Reflection for Monday 6th June 2022

The Rev’d Penny Body

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Reading – Leviticus chapter 25 verses 8 to 12

8 “‘Count off seven sabbath years—seven times seven years—so that the seven sabbath years amount to a period of forty-nine years. 9 Then have the trumpet sounded everywhere on the tenth day of the seventh month; on the Day of Atonement sound the trumpet throughout your land. 10 Consecrate the fiftieth year and proclaim liberty throughout the land to all its inhabitants. It shall be a jubilee for you; each of you is to return to your family property and to your own clan. 11 The fiftieth year shall be a jubilee for you; do not sow and do not reap what grows of itself or harvest the untended vines. 12 For it is a jubilee and is to be holy for you; eat only what is taken directly from the fields.


Yesterday we celebrated the day of Pentecost and the culmination of our celebrations for our Queen’s Platinum Jubilee. So I thought today we might look briefly at both the biblical and national concept of Jubilee – how they link with Pentecost – and how we might ponder these things today.

The festival of Pentecost comes 50 days after Easter Sunday and is related to the Jewish “Festival of Weeks” – the day after 7 days of weeks (7×7), also celebrating the first fruits of the grain harvest. In the Christian church it is the celebration of the day the Holy Spirit descended upon the disciples with tongues of flame, and the birthday of the church marking as it does, the beginning of the church’s mission to the world.

The year of Jubilee comes every fifty years – coming in the year after the seventh Sabbath year. So both festivals are related to God’s rhythm and time – his pattern of creation – where in six days he created the world and on the seventh day he rested.

The Sabbath day is given to us as a weekly day for rest and re-creation – for focusing our lives more intently upon God in prayer and holiness. The Sabbath year is given for the similar rest of the land. As we have come to know the land is a finite resource and needs time – like us and all things – to rest and be replenished.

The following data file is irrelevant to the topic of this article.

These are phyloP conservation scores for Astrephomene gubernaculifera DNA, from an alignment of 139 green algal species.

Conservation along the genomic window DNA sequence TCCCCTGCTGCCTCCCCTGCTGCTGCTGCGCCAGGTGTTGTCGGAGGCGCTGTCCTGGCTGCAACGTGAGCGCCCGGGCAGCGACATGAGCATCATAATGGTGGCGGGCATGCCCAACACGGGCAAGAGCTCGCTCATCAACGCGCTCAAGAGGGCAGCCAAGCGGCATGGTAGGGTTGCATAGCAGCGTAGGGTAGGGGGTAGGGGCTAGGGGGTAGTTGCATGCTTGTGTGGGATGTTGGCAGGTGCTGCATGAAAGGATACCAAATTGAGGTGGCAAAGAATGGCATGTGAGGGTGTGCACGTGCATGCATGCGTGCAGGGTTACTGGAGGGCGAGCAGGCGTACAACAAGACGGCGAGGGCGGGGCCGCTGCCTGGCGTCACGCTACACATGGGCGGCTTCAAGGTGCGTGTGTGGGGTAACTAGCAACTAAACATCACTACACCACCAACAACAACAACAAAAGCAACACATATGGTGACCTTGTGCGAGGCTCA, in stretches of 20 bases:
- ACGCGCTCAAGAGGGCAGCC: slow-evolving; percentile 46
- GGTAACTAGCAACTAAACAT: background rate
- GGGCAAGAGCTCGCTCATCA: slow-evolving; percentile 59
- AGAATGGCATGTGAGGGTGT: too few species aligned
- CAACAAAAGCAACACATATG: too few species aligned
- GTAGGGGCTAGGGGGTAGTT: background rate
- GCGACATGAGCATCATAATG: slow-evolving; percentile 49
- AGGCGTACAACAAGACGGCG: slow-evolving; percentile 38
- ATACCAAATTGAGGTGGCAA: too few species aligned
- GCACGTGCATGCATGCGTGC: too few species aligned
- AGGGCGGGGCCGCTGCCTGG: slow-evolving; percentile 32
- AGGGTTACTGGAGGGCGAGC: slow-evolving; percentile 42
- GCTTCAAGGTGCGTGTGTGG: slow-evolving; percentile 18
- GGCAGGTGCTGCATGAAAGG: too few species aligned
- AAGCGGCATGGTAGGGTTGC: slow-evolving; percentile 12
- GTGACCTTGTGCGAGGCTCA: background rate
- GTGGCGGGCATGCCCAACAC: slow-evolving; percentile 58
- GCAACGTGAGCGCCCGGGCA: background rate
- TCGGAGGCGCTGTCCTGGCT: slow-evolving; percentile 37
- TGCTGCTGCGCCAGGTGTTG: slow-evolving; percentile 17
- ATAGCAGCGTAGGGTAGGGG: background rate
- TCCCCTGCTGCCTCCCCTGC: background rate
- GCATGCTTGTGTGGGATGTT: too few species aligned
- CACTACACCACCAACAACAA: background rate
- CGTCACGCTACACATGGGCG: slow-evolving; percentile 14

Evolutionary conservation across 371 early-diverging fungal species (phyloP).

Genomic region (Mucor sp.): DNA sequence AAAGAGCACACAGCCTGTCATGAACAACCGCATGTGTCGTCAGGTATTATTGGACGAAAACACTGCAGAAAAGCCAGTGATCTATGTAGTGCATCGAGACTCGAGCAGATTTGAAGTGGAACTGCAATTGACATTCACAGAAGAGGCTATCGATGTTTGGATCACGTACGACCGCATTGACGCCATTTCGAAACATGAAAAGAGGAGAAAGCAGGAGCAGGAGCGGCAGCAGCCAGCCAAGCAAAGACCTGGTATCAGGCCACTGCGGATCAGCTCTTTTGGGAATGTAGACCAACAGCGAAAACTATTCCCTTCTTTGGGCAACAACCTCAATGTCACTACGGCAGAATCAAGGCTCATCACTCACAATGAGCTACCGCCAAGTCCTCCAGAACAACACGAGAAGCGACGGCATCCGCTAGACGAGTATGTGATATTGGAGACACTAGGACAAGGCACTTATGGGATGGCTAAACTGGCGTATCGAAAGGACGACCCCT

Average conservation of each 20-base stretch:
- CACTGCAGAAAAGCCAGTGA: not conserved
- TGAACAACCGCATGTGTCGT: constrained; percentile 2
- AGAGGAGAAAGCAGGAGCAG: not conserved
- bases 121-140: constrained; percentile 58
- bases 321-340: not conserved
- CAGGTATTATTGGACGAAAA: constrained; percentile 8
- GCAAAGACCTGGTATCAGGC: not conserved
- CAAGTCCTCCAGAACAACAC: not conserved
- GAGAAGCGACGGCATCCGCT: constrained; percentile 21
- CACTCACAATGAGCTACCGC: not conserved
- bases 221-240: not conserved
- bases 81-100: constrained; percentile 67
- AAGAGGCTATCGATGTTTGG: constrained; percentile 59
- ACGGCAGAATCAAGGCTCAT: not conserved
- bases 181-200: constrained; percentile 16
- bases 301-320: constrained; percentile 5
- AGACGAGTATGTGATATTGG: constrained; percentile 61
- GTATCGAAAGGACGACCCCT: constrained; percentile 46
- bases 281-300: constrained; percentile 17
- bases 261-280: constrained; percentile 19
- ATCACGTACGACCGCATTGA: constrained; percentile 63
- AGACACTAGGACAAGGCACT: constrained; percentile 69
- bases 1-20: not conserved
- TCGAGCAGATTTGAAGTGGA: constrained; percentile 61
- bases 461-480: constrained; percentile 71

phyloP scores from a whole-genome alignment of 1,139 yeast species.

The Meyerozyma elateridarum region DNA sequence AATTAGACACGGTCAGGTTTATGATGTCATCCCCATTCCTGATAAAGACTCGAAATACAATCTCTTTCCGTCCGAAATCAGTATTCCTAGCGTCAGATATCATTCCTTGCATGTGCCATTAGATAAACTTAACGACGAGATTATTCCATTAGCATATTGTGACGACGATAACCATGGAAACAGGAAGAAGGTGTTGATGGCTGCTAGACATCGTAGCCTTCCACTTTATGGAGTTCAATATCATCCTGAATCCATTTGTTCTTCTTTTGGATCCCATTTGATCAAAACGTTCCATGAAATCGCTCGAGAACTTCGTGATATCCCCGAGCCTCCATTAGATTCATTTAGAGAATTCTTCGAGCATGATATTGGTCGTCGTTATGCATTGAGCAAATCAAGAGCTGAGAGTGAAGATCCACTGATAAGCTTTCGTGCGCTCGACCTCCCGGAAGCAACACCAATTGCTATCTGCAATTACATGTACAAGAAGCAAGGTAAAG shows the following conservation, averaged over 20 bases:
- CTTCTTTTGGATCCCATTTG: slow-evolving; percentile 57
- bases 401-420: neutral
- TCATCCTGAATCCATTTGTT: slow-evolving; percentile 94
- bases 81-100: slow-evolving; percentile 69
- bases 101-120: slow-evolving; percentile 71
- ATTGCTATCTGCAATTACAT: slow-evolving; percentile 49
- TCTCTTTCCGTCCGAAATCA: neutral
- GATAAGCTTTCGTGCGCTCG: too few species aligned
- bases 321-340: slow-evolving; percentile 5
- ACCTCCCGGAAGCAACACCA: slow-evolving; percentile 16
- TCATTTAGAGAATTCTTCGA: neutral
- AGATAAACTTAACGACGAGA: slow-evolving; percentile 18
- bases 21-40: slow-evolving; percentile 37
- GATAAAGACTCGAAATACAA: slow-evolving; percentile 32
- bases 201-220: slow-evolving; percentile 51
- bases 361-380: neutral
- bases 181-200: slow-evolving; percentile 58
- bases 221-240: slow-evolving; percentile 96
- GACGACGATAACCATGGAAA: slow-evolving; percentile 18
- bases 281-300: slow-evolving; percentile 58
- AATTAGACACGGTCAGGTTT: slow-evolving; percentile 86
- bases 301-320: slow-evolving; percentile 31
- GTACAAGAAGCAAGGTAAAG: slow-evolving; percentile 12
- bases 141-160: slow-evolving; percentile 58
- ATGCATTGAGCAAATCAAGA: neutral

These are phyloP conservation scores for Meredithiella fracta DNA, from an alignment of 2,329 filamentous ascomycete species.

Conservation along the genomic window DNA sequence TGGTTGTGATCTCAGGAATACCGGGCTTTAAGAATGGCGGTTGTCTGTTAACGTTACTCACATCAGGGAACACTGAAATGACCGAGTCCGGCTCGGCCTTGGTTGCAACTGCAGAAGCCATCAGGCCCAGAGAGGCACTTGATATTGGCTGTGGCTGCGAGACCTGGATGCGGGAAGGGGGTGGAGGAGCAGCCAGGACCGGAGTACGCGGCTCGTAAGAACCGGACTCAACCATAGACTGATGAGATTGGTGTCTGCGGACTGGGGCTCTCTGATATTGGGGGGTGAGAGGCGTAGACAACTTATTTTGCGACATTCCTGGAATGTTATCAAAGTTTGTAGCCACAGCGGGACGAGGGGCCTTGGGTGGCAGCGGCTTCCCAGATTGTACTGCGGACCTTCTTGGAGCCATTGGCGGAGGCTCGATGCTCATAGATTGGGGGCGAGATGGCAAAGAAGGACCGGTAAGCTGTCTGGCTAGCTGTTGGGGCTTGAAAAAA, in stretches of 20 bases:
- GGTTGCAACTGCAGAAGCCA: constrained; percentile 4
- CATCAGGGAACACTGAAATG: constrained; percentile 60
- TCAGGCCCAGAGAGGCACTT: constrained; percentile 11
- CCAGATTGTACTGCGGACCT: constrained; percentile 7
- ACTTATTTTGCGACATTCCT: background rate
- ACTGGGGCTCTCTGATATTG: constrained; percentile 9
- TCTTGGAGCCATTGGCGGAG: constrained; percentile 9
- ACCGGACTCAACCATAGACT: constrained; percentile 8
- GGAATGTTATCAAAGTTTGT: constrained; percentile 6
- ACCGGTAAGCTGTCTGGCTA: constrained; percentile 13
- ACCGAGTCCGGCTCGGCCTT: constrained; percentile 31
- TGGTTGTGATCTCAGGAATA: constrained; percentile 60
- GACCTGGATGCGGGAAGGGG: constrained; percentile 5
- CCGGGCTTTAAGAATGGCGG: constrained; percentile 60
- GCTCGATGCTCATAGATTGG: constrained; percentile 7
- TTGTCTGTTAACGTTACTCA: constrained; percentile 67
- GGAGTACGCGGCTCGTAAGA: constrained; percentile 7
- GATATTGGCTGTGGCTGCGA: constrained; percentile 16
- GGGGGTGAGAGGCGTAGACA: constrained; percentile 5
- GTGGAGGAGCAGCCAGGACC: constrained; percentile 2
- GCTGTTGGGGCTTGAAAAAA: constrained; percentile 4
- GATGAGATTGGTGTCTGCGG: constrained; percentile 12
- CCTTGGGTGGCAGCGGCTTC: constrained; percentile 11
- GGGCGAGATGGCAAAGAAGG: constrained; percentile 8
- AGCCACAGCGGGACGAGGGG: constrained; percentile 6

The Jubilee is thus like a massive Sabbath year where not only the land is given rest – but people return to their ancestral land, slaves are released, debts are forgiven, land returns to its original owners.

And as we have celebrated our Queen’s Jubilee – in awe and gratitude for her life and service – knowing how much strength she finds in God and living by the power of the Holy Spirit – so too communities have come together, families have visited each other and good will has reigned in many hearts. It has brought a pause in the normal routine of our lives, if not a rest (!), and a re-assessment of what is important in our national life.

Biblical Jubilee is a time of complete re-setting for people, land and society. And Pentecost too is a time of annual re-setting for us and just as our human birthdays mark the beginning of another year in our lives – and perhaps come with celebration and maybe some particular hopes for the future – so the church’s birthday is also a time of celebration and looking forward. It marks a return to “Green time” in the church’s liturgical year of colours – the end of the Easter season of remembering Jesus’s mission, in person, to earth, and the coming of the new time of the Holy Spirit, where the Father and the Son are with us always in the person and power of the Holy Spirit.

So perhaps in these days after our celebrations of Pentecost and Jubilee – we might think about what is important and what might need re-setting in our own lives.

In terms of the forgiveness and freedom proclaimed by the Jubilee – are their debts we might need to forgive – trespasses against us? Are there things we are enslaved to from which we need to be set free?

In celebration of the Sabbath of Sabbaths – what areas of our lives need to be rested and allowed to rejuvenate? In terms of our care for creation – how can we rest our demands on the resources of the land and live less costly lives? And as we use “what the land yields naturally”, what are the gifts and talents that God has given us naturally to use in his service?

In Jubilee, liberty is proclaimed throughout the land. The Holy Spirit is also known as the Spirit who leads us to freedom. As St Paul says in 2 Cor 3.17 “Now the Lord is the Spirit and where the Spirit of the Lord is, there is freedom”.

May this time of Jubilee and Pentecost herald a new time of freedom for us, for our land, and for all people living under so many forms of violent oppression. Amen

In our Wayfarers group this afternoon we shall be thinking about some of these themes in more depth – we meet from 2 to 4 pm in the hall at Holy Trinity – you are most welcome to come and join in if you would like to.

Collect for Pentecost Day

O Lord, from whom all good things come:
grant to us your humble servants,
that by your holy inspiration
we may think those things that are good,
and by your merciful guiding may perform the same;
through our Lord Jesus Christ,
who is alive and reigns with you,
in the unity of the Holy Spirit,
one God, now and for ever.